Are you a manager or a leader?
T he textbook definition of a project manager is “a professional in the field of project management whose responsibility is to lead the work of a team to achieve project goals and execute a project successfully by monitoring given constraints such as defined scope, schedule, and budget.” When your team views you as a leader and not just a manager, they will work much harder and be willing to go the extra mile when necessary.
Linda Schulte, PMP
Project management is a technical role that requires a project manager to have industry competency as well as strong organizational, planning, and leadership skills. An effective project manager must be focused on deadlines and prioritizing tasks while simultaneously managing team members both individually and as a collective group. Project management is also a role that requires soft skills including emotional intelligence, self-confidence, adaptability, decision making, problem solving, collaboration, communication, empathy, time management, assertiveness, and creativity. In the AEC industry, engineers are stereotypically known to possess type-A personalities. They are methodical in their work, strong problem solvers, and reliant on facts. Data driven analysis and calculations are very important for an engineer to be successful.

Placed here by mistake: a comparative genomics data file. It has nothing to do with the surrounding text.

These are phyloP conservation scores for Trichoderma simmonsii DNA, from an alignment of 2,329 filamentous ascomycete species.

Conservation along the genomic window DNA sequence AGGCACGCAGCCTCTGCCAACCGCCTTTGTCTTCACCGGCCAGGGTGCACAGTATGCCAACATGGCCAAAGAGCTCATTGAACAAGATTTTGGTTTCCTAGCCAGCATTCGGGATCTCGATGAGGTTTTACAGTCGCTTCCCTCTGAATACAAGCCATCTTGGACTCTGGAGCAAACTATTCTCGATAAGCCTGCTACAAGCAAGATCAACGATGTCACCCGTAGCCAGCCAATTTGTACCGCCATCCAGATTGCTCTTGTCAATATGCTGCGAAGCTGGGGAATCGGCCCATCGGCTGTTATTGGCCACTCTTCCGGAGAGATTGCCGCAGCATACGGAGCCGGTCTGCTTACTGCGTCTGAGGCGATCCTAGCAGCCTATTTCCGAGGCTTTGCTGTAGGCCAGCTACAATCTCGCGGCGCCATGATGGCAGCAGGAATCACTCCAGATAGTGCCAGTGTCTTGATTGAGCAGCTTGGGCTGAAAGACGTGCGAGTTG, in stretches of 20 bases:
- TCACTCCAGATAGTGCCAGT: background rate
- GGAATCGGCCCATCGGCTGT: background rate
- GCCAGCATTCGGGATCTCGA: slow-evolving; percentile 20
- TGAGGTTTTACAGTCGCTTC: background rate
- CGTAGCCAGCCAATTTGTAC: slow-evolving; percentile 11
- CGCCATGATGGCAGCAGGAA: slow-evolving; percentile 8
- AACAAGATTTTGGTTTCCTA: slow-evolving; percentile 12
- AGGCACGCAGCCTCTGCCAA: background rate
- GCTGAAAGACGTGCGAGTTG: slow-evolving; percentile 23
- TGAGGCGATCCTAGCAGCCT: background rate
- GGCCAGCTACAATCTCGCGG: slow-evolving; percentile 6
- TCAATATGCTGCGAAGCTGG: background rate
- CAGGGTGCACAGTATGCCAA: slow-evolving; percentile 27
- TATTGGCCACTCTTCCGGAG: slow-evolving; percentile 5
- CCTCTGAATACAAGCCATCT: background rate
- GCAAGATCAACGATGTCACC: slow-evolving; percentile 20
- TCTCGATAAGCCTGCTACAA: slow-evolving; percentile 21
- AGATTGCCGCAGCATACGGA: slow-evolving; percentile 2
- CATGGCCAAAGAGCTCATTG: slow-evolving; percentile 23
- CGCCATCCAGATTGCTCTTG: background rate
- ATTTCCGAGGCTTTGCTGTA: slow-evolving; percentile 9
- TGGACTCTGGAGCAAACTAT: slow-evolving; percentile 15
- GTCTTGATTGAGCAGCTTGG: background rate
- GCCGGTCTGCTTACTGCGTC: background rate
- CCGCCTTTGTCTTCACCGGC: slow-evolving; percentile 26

Project managers must remain involved in the technical “nuts and bolts” of the project alongside the engineers while concurrently focusing on the bigger picture. It is imperative to understand how engineers gather and process information and to develop strategies that play to their strengths to move the project forward and deliver a successful outcome. Engineers value accuracy and specific details, so pretending to know what you don’t know and being unable to admit weakness is a quick way to lose respect and trust amongst the team. Tough, awkward, or sensitive conversations with clients or coworkers are also typically not a strong suit of an engineer, meaning that they may prefer to rely on the soft skills of a project manager in such situations. Taking on the nontechnical duties of the project can also be a
See LINDA SCHULTE, page 4
THE ZWEIG LETTER SEPTEMBER 12, 2022, ISSUE 1456
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